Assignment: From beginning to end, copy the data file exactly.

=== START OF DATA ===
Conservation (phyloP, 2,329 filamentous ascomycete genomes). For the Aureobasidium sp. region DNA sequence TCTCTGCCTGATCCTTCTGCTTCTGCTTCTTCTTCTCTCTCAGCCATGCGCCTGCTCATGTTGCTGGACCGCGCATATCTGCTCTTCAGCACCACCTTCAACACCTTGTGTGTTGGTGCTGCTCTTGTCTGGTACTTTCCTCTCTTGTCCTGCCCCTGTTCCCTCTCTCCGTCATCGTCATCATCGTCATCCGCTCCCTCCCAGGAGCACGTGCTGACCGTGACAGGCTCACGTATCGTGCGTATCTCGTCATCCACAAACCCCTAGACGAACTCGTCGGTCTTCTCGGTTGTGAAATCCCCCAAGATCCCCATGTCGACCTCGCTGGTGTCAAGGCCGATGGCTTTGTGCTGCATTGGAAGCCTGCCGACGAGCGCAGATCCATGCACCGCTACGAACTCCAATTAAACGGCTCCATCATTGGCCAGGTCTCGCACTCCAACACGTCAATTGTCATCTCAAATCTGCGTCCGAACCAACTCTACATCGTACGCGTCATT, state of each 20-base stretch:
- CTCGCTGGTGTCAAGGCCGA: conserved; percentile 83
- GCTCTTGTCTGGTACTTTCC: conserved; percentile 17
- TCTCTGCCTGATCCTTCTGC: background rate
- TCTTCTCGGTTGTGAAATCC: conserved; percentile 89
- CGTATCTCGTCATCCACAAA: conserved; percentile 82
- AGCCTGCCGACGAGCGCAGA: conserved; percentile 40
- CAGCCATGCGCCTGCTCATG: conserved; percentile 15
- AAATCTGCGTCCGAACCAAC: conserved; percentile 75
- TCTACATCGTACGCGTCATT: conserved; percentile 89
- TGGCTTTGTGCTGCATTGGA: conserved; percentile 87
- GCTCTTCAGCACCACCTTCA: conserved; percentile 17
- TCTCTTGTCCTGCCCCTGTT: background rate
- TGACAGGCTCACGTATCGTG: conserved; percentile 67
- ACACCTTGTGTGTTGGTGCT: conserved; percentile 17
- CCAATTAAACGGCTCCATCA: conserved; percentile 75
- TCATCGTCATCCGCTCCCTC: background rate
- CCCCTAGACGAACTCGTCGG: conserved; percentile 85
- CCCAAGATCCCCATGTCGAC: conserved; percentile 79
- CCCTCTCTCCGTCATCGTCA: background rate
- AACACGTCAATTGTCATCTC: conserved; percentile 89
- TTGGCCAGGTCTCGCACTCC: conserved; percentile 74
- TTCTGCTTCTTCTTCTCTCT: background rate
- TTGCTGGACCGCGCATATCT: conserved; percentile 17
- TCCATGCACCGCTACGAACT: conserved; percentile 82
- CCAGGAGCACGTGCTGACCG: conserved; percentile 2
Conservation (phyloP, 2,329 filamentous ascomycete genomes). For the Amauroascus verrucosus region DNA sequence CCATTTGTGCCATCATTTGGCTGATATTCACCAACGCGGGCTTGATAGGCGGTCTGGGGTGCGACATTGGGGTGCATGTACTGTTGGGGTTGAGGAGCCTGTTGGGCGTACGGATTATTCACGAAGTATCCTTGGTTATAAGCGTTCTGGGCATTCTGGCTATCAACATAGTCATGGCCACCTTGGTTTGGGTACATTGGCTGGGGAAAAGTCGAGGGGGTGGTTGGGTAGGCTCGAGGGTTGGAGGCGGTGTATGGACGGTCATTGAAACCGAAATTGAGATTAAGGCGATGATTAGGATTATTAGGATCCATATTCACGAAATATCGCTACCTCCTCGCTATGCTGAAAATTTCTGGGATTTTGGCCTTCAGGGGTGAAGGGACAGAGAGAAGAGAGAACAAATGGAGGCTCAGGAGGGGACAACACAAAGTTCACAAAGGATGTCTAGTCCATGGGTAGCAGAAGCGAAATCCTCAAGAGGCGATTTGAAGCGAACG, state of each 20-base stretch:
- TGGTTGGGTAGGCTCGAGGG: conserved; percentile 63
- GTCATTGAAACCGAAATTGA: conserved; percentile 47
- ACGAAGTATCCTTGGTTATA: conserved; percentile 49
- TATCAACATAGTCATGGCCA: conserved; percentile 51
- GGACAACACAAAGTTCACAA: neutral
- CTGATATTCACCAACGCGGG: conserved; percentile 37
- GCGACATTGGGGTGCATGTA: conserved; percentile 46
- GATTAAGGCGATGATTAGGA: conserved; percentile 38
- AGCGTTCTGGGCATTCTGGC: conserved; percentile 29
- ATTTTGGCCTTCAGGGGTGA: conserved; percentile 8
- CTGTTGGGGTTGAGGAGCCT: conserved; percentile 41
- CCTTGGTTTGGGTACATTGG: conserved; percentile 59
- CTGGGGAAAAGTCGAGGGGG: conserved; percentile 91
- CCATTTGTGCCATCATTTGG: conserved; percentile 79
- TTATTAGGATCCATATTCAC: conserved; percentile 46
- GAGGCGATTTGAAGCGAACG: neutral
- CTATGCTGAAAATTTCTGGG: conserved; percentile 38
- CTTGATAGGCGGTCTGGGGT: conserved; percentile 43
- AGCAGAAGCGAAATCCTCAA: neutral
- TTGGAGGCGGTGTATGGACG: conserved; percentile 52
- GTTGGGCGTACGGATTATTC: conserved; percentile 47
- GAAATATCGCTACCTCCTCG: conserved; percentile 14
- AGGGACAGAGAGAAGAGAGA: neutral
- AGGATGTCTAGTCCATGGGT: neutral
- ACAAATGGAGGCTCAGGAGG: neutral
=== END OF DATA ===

Conservation (phyloP, 2,329 filamentous ascomycete genomes). For the Aureobasidium sp. region DNA sequence TCTCTGCCTGATCCTTCTGCTTCTGCTTCTTCTTCTCTCTCAGCCATGCGCCTGCTCATGTTGCTGGACCGCGCATATCTGCTCTTCAGCACCACCTTCAACACCTTGTGTGTTGGTGCTGCTCTTGTCTGGTACTTTCCTCTCTTGTCCTGCCCCTGTTCCCTCTCTCCGTCATCGTCATCATCGTCATCCGCTCCCTCCCAGGAGCACGTGCTGACCGTGACAGGCTCACGTATCGTGCGTATCTCGTCATCCACAAACCCCTAGACGAACTCGTCGGTCTTCTCGGTTGTGAAATCCCCCAAGATCCCCATGTCGACCTCGCTGGTGTCAAGGCCGATGGCTTTGTGCTGCATTGGAAGCCTGCCGACGAGCGCAGATCCATGCACCGCTACGAACTCCAATTAAACGGCTCCATCATTGGCCAGGTCTCGCACTCCAACACGTCAATTGTCATCTCAAATCTGCGTCCGAACCAACTCTACATCGTACGCGTCATT, state of each 20-base stretch:
- CTCGCTGGTGTCAAGGCCGA: conserved; percentile 83
- GCTCTTGTCTGGTACTTTCC: conserved; percentile 17
- TCTCTGCCTGATCCTTCTGC: background rate
- TCTTCTCGGTTGTGAAATCC: conserved; percentile 89
- CGTATCTCGTCATCCACAAA: conserved; percentile 82
- AGCCTGCCGACGAGCGCAGA: conserved; percentile 40
- CAGCCATGCGCCTGCTCATG: conserved; percentile 15
- AAATCTGCGTCCGAACCAAC: conserved; percentile 75
- TCTACATCGTACGCGTCATT: conserved; percentile 89
- TGGCTTTGTGCTGCATTGGA: conserved; percentile 87
- GCTCTTCAGCACCACCTTCA: conserved; percentile 17
- TCTCTTGTCCTGCCCCTGTT: background rate
- TGACAGGCTCACGTATCGTG: conserved; percentile 67
- ACACCTTGTGTGTTGGTGCT: conserved; percentile 17
- CCAATTAAACGGCTCCATCA: conserved; percentile 75
- TCATCGTCATCCGCTCCCTC: background rate
- CCCCTAGACGAACTCGTCGG: conserved; percentile 85
- CCCAAGATCCCCATGTCGAC: conserved; percentile 79
- CCCTCTCTCCGTCATCGTCA: background rate
- AACACGTCAATTGTCATCTC: conserved; percentile 89
- TTGGCCAGGTCTCGCACTCC: conserved; percentile 74
- TTCTGCTTCTTCTTCTCTCT: background rate
- TTGCTGGACCGCGCATATCT: conserved; percentile 17
- TCCATGCACCGCTACGAACT: conserved; percentile 82
- CCAGGAGCACGTGCTGACCG: conserved; percentile 2
Conservation (phyloP, 2,329 filamentous ascomycete genomes). For the Amauroascus verrucosus region DNA sequence CCATTTGTGCCATCATTTGGCTGATATTCACCAACGCGGGCTTGATAGGCGGTCTGGGGTGCGACATTGGGGTGCATGTACTGTTGGGGTTGAGGAGCCTGTTGGGCGTACGGATTATTCACGAAGTATCCTTGGTTATAAGCGTTCTGGGCATTCTGGCTATCAACATAGTCATGGCCACCTTGGTTTGGGTACATTGGCTGGGGAAAAGTCGAGGGGGTGGTTGGGTAGGCTCGAGGGTTGGAGGCGGTGTATGGACGGTCATTGAAACCGAAATTGAGATTAAGGCGATGATTAGGATTATTAGGATCCATATTCACGAAATATCGCTACCTCCTCGCTATGCTGAAAATTTCTGGGATTTTGGCCTTCAGGGGTGAAGGGACAGAGAGAAGAGAGAACAAATGGAGGCTCAGGAGGGGACAACACAAAGTTCACAAAGGATGTCTAGTCCATGGGTAGCAGAAGCGAAATCCTCAAGAGGCGATTTGAAGCGAACG, state of each 20-base stretch:
- TGGTTGGGTAGGCTCGAGGG: conserved; percentile 63
- GTCATTGAAACCGAAATTGA: conserved; percentile 47
- ACGAAGTATCCTTGGTTATA: conserved; percentile 49
- TATCAACATAGTCATGGCCA: conserved; percentile 51
- GGACAACACAAAGTTCACAA: neutral
- CTGATATTCACCAACGCGGG: conserved; percentile 37
- GCGACATTGGGGTGCATGTA: conserved; percentile 46
- GATTAAGGCGATGATTAGGA: conserved; percentile 38
- AGCGTTCTGGGCATTCTGGC: conserved; percentile 29
- ATTTTGGCCTTCAGGGGTGA: conserved; percentile 8
- CTGTTGGGGTTGAGGAGCCT: conserved; percentile 41
- CCTTGGTTTGGGTACATTGG: conserved; percentile 59
- CTGGGGAAAAGTCGAGGGGG: conserved; percentile 91
- CCATTTGTGCCATCATTTGG: conserved; percentile 79
- TTATTAGGATCCATATTCAC: conserved; percentile 46
- GAGGCGATTTGAAGCGAACG: neutral
- CTATGCTGAAAATTTCTGGG: conserved; percentile 38
- CTTGATAGGCGGTCTGGGGT: conserved; percentile 43
- AGCAGAAGCGAAATCCTCAA: neutral
- TTGGAGGCGGTGTATGGACG: conserved; percentile 52
- GTTGGGCGTACGGATTATTC: conserved; percentile 47
- GAAATATCGCTACCTCCTCG: conserved; percentile 14
- AGGGACAGAGAGAAGAGAGA: neutral
- AGGATGTCTAGTCCATGGGT: neutral
- ACAAATGGAGGCTCAGGAGG: neutral